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What kind of authority is the 1623 Folio collection of Shakespeare's plays?


Bevington: The 1623 Folio edition of Shakespeare’s plays, published seven years after he died, is an extraordinarily important authority in establishing what he wrote. Approximately half of the plays it contains, including Macbeth, Antony and Cleopatra and The Tempest, had not been published prior to 1623 and might otherwise be lost to us. The lists of plays corresponds to many other pieces of evidence as to what plays were his. 

The editors, John Heminges and Henry Condell, Shakespeare’s long time colleagues in the King’s acting company, had access to drafts and scripts of the plays that had been used in production. They prefaced it with tributes from prominent intellectuals and writers, notably Ben Jonson, who publicly proclaimed in the Folio volume that he regarded Shakespeare as a genius of tragedy equal to Sophocles, Euripides and Aeschylus, and the greatest writer of comedy the world had ever seen.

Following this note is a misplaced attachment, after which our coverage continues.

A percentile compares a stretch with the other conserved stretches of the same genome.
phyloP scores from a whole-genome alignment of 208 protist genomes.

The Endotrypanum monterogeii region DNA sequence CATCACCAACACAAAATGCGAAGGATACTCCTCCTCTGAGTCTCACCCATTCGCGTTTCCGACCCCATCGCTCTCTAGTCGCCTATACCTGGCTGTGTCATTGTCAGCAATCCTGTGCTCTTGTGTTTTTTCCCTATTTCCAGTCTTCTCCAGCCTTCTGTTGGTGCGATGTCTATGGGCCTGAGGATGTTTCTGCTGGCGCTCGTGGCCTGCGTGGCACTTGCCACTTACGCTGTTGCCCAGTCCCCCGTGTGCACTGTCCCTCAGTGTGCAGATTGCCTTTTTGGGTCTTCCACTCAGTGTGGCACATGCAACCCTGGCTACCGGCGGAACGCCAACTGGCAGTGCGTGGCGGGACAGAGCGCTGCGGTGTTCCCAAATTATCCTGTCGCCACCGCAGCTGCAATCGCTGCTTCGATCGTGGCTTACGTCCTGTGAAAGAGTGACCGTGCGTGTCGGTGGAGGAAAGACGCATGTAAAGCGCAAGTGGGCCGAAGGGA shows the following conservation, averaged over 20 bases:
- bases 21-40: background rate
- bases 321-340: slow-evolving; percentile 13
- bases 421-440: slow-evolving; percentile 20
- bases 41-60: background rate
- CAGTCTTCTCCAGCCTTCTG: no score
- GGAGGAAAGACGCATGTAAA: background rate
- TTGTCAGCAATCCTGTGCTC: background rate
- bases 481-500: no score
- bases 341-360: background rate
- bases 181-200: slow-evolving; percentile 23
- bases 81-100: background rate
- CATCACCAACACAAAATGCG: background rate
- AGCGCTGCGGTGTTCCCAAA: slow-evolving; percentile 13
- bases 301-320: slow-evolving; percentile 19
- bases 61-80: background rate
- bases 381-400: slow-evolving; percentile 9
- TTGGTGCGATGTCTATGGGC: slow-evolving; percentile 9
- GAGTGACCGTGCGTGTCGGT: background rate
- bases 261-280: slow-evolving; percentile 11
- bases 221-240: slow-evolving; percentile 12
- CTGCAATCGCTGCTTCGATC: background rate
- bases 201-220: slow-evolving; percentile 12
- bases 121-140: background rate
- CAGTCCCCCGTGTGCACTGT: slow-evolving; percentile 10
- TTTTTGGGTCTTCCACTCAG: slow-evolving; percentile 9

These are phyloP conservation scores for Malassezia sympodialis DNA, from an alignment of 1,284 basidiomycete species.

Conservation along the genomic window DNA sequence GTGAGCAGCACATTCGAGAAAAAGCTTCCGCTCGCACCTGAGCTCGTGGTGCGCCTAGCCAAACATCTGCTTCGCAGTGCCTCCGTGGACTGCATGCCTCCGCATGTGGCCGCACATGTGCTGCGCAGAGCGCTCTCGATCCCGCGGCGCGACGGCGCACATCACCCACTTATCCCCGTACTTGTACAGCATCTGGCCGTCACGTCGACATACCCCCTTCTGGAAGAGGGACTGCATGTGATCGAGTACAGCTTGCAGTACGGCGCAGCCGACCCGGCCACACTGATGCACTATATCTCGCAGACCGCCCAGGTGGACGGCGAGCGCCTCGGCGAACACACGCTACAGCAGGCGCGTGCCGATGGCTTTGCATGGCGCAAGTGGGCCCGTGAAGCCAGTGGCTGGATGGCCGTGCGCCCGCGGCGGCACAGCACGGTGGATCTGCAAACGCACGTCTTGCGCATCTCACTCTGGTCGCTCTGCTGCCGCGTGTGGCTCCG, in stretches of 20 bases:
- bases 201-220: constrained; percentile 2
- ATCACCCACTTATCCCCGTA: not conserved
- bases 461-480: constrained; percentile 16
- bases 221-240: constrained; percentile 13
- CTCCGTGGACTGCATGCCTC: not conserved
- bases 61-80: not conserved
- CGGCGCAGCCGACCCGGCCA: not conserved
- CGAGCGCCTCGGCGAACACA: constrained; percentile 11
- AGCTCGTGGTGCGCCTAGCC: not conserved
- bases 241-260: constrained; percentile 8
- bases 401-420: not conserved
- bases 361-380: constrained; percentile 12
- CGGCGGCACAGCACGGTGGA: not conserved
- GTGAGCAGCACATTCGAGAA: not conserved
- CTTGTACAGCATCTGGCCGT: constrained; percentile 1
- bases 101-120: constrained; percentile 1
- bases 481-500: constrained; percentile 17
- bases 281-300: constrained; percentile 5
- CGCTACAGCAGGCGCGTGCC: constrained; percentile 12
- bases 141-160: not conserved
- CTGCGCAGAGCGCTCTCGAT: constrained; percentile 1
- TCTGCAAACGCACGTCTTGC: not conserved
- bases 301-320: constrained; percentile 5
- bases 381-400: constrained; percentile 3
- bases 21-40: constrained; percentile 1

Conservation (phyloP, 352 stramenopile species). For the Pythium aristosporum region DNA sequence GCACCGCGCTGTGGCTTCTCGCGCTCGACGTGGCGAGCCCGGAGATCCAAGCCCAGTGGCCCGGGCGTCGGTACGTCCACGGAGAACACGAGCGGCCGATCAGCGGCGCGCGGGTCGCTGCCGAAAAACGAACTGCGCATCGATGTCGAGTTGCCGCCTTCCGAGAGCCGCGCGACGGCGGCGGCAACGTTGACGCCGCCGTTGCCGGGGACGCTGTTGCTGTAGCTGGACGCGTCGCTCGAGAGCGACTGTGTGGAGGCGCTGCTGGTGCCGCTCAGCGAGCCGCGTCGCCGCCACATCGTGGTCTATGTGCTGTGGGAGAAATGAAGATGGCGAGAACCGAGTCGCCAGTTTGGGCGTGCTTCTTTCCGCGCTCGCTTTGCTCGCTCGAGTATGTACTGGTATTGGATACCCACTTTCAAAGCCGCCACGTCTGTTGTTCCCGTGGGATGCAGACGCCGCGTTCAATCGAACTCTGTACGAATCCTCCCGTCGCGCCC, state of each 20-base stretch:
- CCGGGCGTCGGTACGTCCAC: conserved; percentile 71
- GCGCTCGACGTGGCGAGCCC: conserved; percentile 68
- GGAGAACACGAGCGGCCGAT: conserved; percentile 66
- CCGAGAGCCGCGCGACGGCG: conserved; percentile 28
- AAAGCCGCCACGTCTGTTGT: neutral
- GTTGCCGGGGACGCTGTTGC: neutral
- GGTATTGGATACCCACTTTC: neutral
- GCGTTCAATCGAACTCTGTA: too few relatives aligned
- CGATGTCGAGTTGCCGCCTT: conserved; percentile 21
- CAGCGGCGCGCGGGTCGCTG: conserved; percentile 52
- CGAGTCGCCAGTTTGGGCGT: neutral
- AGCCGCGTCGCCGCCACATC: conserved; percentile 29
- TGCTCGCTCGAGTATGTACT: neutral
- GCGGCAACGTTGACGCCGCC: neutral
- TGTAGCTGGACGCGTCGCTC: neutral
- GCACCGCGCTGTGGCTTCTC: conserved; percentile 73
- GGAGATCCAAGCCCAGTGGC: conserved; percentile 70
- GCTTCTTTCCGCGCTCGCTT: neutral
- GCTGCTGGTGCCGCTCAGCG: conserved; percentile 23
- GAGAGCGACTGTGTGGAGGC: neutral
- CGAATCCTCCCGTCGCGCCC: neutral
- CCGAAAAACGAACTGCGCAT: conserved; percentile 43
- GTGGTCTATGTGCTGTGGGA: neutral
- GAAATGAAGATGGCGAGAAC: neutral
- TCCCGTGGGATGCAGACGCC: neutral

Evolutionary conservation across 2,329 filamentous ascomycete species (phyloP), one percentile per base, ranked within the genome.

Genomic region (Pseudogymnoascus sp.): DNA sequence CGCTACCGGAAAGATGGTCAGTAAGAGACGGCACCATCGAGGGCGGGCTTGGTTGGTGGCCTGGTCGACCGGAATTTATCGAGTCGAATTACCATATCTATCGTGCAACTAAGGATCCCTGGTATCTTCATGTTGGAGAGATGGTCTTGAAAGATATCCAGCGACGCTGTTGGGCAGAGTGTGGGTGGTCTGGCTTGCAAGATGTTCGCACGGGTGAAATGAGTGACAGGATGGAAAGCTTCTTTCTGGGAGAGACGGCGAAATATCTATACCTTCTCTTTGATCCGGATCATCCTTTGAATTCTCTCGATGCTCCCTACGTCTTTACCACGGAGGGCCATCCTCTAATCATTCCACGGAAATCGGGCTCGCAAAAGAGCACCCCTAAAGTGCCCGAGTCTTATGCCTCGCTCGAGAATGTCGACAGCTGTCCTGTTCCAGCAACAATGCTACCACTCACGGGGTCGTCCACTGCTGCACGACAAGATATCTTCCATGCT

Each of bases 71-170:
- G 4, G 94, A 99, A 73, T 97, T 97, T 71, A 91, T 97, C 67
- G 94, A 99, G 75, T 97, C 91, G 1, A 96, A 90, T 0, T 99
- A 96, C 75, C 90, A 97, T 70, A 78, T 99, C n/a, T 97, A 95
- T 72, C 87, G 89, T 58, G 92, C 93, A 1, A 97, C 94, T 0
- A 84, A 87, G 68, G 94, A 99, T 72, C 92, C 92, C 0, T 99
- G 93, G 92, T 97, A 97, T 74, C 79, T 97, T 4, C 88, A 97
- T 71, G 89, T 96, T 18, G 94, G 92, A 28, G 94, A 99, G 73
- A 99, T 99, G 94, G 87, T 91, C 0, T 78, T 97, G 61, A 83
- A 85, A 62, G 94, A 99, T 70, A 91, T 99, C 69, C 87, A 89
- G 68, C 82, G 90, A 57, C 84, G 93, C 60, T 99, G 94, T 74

This is stirring praise indeed, coming from a man of such fierce intellectual integrity. That Ben Jonson, and so many others, could have been bamboozled into praising Shakespeare if the plays were not his, or would have consented to a widespread conspiracy to perpetuate a lie about the authorship, is simply inconceivable.

David Bevington

David Bevington

David Bevington is the Phyllis Fay Horton Distinguished Service Professor Emeritus in the Humanities at the University of Chicago, has written extensively on Shakespeare, and edited the work of Shakespeare and his Renaissance contemporaries.

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